Book Report: Slam the Big Door by John D. MacDonald (1960)

Book coverIt’s funny: I like John D. MacDonald a whole lot, and although I have a number of his paperbacks on the to-read shelves, I don’t delve into them too often–it’s been a year since I read End of the Tiger (on a different vacation, no less) and then A Tan and Sandy Silence and Two Other Great Mysteries. In preparation for my recent trip to Florida, I started this book and finished it on the plane en route to the keys of southwest Florida. Not the Florida Keys, mind you, but definitely some other cays ‘n’ bays.

At any rate, in this book, an ex-newspaperman whose wife just died from quick moving cancer visits an old Army war friend in Florida. The friend used to live in the city and was a big honcho for an advertising agency (akin to the fellow in “Hangover” in End of the Tiger, come to think of it), but he had a self-destructive urge to dissipation, which caused him to turn to drink and to a loose woman, costing his job and his marriage. After a bit of time finding himself, the friend became a builder in Florida and married into a piece of money which allowed him to try a larger development. However, a group of native businessmen want to usurp the development en media res, so they start applying different sorts of pressure to create money problems for the wartime friend. The appearance of the loose woman from New York and the trouble with the development lead the man back into a dissipation spiral.

Which the antagonist tries to stem with mixed results.

There’s not a lot of crime in the book; it’s more of a character study and a business/land development story, but it’s still told with MacDonald’s characteristic ease and comfort. The characters are believable, and the story has depth as the antagonist muses on growing old (at 40 something).

I don’t know when I’ll pick up another MacDonald book. They’re a fixed quantity, and when I’ve read them all, I shall be sad. Except there are so many, I can re-read them with some freshness. But my to-read stack does not allow much re-reading unless it’s accidental.

Toward the end of the book, someone recommends that the protagonist and a young lady visit Marco Island, which has a nice beach. I took that recommendation! What’s interesting about this allusion in this book is that the book was published in 1960, which is a couple years before the developers made Marco Island into what it is today (as we shall see later in the week or as you’ve already seen if you’re reading this blog backwards chronologically from sometime a week or so hence). So it’s written before the developers that MacDonald often lambasts had their turn at a destination he mentions.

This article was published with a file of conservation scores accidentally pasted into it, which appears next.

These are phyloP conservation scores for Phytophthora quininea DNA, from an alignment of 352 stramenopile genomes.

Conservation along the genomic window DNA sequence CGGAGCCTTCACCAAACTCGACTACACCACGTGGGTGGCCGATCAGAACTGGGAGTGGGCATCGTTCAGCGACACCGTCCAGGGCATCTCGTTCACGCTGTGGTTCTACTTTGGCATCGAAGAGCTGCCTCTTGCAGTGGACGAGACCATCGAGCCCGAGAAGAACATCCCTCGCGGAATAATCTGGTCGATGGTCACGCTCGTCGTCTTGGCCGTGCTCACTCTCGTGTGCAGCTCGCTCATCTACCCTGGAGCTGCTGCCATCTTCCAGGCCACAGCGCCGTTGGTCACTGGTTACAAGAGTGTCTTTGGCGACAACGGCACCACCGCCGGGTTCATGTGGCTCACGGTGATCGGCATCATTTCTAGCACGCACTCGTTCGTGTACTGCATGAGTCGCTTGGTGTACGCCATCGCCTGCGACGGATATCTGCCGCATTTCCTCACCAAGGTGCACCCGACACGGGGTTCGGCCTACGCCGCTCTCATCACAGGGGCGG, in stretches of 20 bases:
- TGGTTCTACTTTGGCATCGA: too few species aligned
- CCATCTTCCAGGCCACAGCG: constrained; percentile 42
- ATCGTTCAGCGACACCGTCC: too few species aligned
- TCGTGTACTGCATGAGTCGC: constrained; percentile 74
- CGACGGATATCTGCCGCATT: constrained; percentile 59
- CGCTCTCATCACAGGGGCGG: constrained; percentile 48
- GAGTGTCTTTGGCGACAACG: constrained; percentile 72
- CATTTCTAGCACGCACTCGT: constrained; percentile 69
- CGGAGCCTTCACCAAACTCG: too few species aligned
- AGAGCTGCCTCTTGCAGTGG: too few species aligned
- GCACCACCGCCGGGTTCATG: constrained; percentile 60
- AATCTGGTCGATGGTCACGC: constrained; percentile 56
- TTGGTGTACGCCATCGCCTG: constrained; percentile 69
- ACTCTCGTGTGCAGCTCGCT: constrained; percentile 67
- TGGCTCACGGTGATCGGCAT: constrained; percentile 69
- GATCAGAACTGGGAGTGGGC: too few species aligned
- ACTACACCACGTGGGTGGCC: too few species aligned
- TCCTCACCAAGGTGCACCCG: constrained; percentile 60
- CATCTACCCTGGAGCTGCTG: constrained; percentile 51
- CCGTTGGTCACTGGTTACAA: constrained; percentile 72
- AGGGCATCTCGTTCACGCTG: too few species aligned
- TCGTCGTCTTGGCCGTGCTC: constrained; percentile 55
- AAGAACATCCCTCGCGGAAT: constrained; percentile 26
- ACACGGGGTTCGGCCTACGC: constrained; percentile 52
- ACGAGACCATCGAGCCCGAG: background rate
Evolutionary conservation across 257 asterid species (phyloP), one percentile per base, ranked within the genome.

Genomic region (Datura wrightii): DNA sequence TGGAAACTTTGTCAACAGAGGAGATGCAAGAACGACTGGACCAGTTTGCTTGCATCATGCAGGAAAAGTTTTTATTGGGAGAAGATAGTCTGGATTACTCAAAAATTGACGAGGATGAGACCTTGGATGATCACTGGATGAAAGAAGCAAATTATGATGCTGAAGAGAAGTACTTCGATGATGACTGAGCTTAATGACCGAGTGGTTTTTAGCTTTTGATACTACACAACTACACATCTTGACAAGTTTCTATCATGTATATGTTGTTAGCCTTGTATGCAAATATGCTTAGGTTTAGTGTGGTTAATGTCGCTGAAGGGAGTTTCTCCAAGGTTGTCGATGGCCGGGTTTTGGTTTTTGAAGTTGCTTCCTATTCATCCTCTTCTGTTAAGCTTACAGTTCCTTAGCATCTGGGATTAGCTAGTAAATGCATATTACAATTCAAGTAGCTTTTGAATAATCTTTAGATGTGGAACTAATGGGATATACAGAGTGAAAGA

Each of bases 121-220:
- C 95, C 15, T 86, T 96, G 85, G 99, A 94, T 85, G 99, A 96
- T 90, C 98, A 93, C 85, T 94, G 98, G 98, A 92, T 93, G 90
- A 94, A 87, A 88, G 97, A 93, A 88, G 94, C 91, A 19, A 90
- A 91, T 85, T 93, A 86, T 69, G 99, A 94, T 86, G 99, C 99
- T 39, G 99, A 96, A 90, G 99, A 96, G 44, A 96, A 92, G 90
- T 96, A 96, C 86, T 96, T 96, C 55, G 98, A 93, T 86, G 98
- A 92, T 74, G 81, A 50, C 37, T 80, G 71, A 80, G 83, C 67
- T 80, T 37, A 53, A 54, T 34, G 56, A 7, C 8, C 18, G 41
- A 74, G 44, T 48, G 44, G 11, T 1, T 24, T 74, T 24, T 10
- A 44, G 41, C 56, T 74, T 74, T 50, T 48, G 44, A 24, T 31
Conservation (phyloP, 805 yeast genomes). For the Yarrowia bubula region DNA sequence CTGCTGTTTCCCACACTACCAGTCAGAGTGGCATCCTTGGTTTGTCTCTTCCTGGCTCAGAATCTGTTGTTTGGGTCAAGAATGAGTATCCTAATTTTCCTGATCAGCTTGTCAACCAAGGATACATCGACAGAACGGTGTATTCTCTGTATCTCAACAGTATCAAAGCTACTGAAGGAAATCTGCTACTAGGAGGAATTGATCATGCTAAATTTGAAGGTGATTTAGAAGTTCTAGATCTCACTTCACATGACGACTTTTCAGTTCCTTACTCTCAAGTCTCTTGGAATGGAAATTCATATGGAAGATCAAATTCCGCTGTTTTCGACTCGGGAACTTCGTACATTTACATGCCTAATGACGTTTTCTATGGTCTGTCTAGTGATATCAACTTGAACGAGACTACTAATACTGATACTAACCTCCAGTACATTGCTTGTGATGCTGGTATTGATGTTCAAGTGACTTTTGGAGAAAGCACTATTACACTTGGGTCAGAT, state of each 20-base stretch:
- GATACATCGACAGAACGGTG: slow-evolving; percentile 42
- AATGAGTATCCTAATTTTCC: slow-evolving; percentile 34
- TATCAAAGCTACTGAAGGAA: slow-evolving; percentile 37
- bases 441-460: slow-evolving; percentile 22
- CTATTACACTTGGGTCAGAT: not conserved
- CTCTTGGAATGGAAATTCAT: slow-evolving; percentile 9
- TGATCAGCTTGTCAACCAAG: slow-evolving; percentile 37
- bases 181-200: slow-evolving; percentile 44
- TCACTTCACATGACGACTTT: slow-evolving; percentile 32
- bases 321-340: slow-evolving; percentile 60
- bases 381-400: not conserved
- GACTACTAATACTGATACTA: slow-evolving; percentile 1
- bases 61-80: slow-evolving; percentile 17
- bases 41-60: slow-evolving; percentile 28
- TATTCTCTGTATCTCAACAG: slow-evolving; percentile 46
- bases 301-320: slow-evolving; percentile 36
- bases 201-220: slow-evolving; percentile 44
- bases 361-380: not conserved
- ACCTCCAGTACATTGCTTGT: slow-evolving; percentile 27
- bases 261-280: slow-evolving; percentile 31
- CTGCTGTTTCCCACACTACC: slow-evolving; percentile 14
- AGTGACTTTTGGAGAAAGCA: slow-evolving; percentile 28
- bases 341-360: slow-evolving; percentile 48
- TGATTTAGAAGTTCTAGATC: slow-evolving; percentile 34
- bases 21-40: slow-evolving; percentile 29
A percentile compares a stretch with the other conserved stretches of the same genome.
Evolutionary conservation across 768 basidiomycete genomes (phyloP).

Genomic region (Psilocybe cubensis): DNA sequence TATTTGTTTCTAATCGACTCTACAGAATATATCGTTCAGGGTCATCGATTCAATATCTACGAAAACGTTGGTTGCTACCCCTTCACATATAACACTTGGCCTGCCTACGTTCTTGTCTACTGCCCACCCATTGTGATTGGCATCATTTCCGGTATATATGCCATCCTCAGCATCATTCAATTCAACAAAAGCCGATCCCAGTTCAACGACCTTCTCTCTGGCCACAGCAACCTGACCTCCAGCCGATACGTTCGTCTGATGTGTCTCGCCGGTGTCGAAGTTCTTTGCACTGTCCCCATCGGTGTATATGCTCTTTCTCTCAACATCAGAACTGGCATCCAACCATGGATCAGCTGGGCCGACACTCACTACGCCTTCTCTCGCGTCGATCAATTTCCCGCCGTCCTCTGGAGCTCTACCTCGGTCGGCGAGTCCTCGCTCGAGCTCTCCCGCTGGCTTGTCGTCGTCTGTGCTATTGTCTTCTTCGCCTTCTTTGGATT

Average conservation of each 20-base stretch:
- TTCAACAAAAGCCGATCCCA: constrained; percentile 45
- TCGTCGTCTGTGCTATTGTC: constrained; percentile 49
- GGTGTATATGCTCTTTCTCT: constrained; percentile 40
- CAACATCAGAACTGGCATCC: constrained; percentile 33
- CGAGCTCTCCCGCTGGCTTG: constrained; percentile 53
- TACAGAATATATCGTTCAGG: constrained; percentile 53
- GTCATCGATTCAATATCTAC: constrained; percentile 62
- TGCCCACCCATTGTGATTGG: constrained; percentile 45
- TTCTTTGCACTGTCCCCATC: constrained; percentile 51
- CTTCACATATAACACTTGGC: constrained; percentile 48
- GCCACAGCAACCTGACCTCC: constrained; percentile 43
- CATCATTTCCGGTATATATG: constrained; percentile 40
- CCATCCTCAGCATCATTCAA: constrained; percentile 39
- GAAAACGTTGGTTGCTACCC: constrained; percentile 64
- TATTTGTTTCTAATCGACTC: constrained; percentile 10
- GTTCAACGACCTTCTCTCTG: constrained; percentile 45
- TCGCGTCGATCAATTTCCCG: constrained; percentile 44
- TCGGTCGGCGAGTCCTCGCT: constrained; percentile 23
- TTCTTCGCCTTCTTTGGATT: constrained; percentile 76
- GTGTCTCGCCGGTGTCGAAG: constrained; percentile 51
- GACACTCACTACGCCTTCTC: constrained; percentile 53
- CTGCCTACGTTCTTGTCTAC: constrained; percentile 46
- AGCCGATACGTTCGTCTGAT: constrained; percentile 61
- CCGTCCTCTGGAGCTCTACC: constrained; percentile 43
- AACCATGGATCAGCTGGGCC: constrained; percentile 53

At any rate, I recommend the book if you are old enough to understand books without cell phones and computers in them.

Good Book Hunting: Florida 2016

You might have noticed it was quiet around here for the last week or so, gentle reader. If you live in Southwest Florida, you might have noticed it was a little louder. That’s because I took a trip down to Sanibel Island and Marco Island for some important sunburn time. Although we did only found one “used book store” (actually a stall in an antique mall in Naples), I managed to pick up some Florida-themed reading at Wickham’s Books South as well as some of the other retail bookstores in the area. Most of them, actually, came from the Barnes and Noble discount rack, where I thought if a book looked interesting, it would cost more to buy on the Internet later (where it would not be 75% off), so I bought it. The thinnest of pretexts.

Here’s what I got:

  • The Optimists’ Handbook/The Pessimists Handbook, a bit of humor.
  • Beggars, Cheats and Forgers, a compendium of Beggars and Cheats and Forgers, apparently.
  • Insane City by Dave Barry. I enjoyed Big Trouble at full price because I’d run though almost my whole stack of brought and bought books by the time we got to Barnes and Noble. Of course, when I found other discounted books to read, I kept this one. Because Dave Barry.
  • I Will Fight My Own Damn War, a self-published World War II memoir by a pilot.
  • A Brief History of Sanibel Island, a book about the history of the first place we stayed in Florida. I must learn the history of everywhere I go so I can tell my children about it, even if it’s a couple hours later.
  • The Last Paradise: The Building of Marco Island, a history of Marco Island, the other place we stayed on vacation.
  • The Sanibel Sunset Detective by Ron Base, the first book in a series of mysteries set on Sanibel Island.
  • The Sanibel-Cayman Disc by Thomas D. Cochrun, the second in a series of international thrillers tied to Sanibel Island. This Sanibel Island sounds kinda dangerous. It’s a good thing I didn’t get these books before I went.
  • Garage Sale Diamonds, a book somewhere in a series about garage sales and mysteries. It was discounted.
  • Taichi: The Story of a Chinese Master in America. I’m hoping it’s a touch above the Kung Fu tie-in paperbacks, but it’s self-published.

I spent more than I normally would, but that’s par for anything on vacation. Also, note I have already read three of these books, so you’ll get them in more detail presently. Or you already have if you’re reading multiple posts in reverse chronological order.